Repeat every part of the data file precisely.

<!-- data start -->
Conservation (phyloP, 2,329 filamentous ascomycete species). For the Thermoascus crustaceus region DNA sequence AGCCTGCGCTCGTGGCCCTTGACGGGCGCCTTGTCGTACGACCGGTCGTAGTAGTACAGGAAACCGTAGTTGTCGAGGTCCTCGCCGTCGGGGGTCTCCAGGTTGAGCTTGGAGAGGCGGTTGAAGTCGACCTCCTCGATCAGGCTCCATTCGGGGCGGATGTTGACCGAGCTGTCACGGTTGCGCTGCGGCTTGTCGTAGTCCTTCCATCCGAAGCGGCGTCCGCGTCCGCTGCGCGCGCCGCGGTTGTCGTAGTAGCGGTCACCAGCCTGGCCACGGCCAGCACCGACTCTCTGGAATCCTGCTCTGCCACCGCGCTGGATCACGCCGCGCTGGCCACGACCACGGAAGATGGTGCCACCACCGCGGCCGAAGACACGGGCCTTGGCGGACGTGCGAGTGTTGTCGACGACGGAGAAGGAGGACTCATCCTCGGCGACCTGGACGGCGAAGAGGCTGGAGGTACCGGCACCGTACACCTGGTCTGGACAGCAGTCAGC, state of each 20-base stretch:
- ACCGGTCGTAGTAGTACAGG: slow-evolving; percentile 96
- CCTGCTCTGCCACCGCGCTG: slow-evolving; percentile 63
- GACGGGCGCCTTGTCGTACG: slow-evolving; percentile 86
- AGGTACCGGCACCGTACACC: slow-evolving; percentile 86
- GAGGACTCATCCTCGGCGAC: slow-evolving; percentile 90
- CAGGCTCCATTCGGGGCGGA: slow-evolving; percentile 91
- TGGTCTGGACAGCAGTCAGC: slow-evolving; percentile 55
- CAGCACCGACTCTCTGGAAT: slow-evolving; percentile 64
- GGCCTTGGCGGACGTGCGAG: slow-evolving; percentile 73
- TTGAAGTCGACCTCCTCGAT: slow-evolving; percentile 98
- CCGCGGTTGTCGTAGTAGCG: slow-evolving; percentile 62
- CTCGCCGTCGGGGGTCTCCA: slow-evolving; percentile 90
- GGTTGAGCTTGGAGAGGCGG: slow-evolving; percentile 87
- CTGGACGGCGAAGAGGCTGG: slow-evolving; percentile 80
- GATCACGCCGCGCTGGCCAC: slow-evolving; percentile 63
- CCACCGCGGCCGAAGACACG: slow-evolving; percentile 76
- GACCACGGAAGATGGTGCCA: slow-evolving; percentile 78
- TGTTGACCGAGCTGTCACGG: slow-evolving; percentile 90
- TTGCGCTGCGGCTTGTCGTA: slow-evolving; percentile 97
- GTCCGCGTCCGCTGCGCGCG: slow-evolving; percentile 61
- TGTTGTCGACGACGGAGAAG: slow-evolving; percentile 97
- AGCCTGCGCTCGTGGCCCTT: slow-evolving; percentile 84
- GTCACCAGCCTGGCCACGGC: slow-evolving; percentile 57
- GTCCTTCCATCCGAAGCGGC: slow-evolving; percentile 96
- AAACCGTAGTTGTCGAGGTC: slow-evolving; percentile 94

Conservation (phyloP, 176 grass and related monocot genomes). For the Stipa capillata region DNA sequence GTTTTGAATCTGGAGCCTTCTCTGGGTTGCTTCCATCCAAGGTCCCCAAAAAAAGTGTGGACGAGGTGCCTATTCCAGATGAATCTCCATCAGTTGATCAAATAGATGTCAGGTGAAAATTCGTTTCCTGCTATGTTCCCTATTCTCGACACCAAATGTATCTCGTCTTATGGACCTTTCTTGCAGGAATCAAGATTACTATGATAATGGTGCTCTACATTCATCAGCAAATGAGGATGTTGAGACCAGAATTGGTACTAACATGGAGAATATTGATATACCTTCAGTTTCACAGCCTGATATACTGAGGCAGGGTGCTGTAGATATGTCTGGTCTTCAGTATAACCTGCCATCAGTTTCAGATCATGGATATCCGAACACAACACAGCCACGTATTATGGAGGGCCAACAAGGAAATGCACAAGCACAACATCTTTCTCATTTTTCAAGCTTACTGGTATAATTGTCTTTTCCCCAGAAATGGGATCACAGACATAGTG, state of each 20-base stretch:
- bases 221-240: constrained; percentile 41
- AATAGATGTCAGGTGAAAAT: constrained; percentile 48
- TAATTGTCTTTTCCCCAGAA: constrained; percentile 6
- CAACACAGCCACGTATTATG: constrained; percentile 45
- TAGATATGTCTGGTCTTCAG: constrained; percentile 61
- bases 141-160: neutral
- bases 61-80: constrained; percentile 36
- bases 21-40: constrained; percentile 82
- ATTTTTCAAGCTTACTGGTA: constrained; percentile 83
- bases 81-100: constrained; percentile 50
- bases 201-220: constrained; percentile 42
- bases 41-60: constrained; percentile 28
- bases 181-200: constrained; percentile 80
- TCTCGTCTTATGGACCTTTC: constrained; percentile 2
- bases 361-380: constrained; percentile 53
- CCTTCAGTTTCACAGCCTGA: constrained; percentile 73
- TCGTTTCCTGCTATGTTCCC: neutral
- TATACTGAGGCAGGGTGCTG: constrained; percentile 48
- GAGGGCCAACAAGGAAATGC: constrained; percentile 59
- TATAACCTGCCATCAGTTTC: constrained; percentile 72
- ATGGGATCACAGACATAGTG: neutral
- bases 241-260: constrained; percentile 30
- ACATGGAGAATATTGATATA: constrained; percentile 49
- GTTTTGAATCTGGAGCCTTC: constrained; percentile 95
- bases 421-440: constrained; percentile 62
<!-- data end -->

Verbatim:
Conservation (phyloP, 2,329 filamentous ascomycete species). For the Thermoascus crustaceus region DNA sequence AGCCTGCGCTCGTGGCCCTTGACGGGCGCCTTGTCGTACGACCGGTCGTAGTAGTACAGGAAACCGTAGTTGTCGAGGTCCTCGCCGTCGGGGGTCTCCAGGTTGAGCTTGGAGAGGCGGTTGAAGTCGACCTCCTCGATCAGGCTCCATTCGGGGCGGATGTTGACCGAGCTGTCACGGTTGCGCTGCGGCTTGTCGTAGTCCTTCCATCCGAAGCGGCGTCCGCGTCCGCTGCGCGCGCCGCGGTTGTCGTAGTAGCGGTCACCAGCCTGGCCACGGCCAGCACCGACTCTCTGGAATCCTGCTCTGCCACCGCGCTGGATCACGCCGCGCTGGCCACGACCACGGAAGATGGTGCCACCACCGCGGCCGAAGACACGGGCCTTGGCGGACGTGCGAGTGTTGTCGACGACGGAGAAGGAGGACTCATCCTCGGCGACCTGGACGGCGAAGAGGCTGGAGGTACCGGCACCGTACACCTGGTCTGGACAGCAGTCAGC, state of each 20-base stretch:
- ACCGGTCGTAGTAGTACAGG: slow-evolving; percentile 96
- CCTGCTCTGCCACCGCGCTG: slow-evolving; percentile 63
- GACGGGCGCCTTGTCGTACG: slow-evolving; percentile 86
- AGGTACCGGCACCGTACACC: slow-evolving; percentile 86
- GAGGACTCATCCTCGGCGAC: slow-evolving; percentile 90
- CAGGCTCCATTCGGGGCGGA: slow-evolving; percentile 91
- TGGTCTGGACAGCAGTCAGC: slow-evolving; percentile 55
- CAGCACCGACTCTCTGGAAT: slow-evolving; percentile 64
- GGCCTTGGCGGACGTGCGAG: slow-evolving; percentile 73
- TTGAAGTCGACCTCCTCGAT: slow-evolving; percentile 98
- CCGCGGTTGTCGTAGTAGCG: slow-evolving; percentile 62
- CTCGCCGTCGGGGGTCTCCA: slow-evolving; percentile 90
- GGTTGAGCTTGGAGAGGCGG: slow-evolving; percentile 87
- CTGGACGGCGAAGAGGCTGG: slow-evolving; percentile 80
- GATCACGCCGCGCTGGCCAC: slow-evolving; percentile 63
- CCACCGCGGCCGAAGACACG: slow-evolving; percentile 76
- GACCACGGAAGATGGTGCCA: slow-evolving; percentile 78
- TGTTGACCGAGCTGTCACGG: slow-evolving; percentile 90
- TTGCGCTGCGGCTTGTCGTA: slow-evolving; percentile 97
- GTCCGCGTCCGCTGCGCGCG: slow-evolving; percentile 61
- TGTTGTCGACGACGGAGAAG: slow-evolving; percentile 97
- AGCCTGCGCTCGTGGCCCTT: slow-evolving; percentile 84
- GTCACCAGCCTGGCCACGGC: slow-evolving; percentile 57
- GTCCTTCCATCCGAAGCGGC: slow-evolving; percentile 96
- AAACCGTAGTTGTCGAGGTC: slow-evolving; percentile 94

Conservation (phyloP, 176 grass and related monocot genomes). For the Stipa capillata region DNA sequence GTTTTGAATCTGGAGCCTTCTCTGGGTTGCTTCCATCCAAGGTCCCCAAAAAAAGTGTGGACGAGGTGCCTATTCCAGATGAATCTCCATCAGTTGATCAAATAGATGTCAGGTGAAAATTCGTTTCCTGCTATGTTCCCTATTCTCGACACCAAATGTATCTCGTCTTATGGACCTTTCTTGCAGGAATCAAGATTACTATGATAATGGTGCTCTACATTCATCAGCAAATGAGGATGTTGAGACCAGAATTGGTACTAACATGGAGAATATTGATATACCTTCAGTTTCACAGCCTGATATACTGAGGCAGGGTGCTGTAGATATGTCTGGTCTTCAGTATAACCTGCCATCAGTTTCAGATCATGGATATCCGAACACAACACAGCCACGTATTATGGAGGGCCAACAAGGAAATGCACAAGCACAACATCTTTCTCATTTTTCAAGCTTACTGGTATAATTGTCTTTTCCCCAGAAATGGGATCACAGACATAGTG, state of each 20-base stretch:
- bases 221-240: constrained; percentile 41
- AATAGATGTCAGGTGAAAAT: constrained; percentile 48
- TAATTGTCTTTTCCCCAGAA: constrained; percentile 6
- CAACACAGCCACGTATTATG: constrained; percentile 45
- TAGATATGTCTGGTCTTCAG: constrained; percentile 61
- bases 141-160: neutral
- bases 61-80: constrained; percentile 36
- bases 21-40: constrained; percentile 82
- ATTTTTCAAGCTTACTGGTA: constrained; percentile 83
- bases 81-100: constrained; percentile 50
- bases 201-220: constrained; percentile 42
- bases 41-60: constrained; percentile 28
- bases 181-200: constrained; percentile 80
- TCTCGTCTTATGGACCTTTC: constrained; percentile 2
- bases 361-380: constrained; percentile 53
- CCTTCAGTTTCACAGCCTGA: constrained; percentile 73
- TCGTTTCCTGCTATGTTCCC: neutral
- TATACTGAGGCAGGGTGCTG: constrained; percentile 48
- GAGGGCCAACAAGGAAATGC: constrained; percentile 59
- TATAACCTGCCATCAGTTTC: constrained; percentile 72
- ATGGGATCACAGACATAGTG: neutral
- bases 241-260: constrained; percentile 30
- ACATGGAGAATATTGATATA: constrained; percentile 49
- GTTTTGAATCTGGAGCCTTC: constrained; percentile 95
- bases 421-440: constrained; percentile 62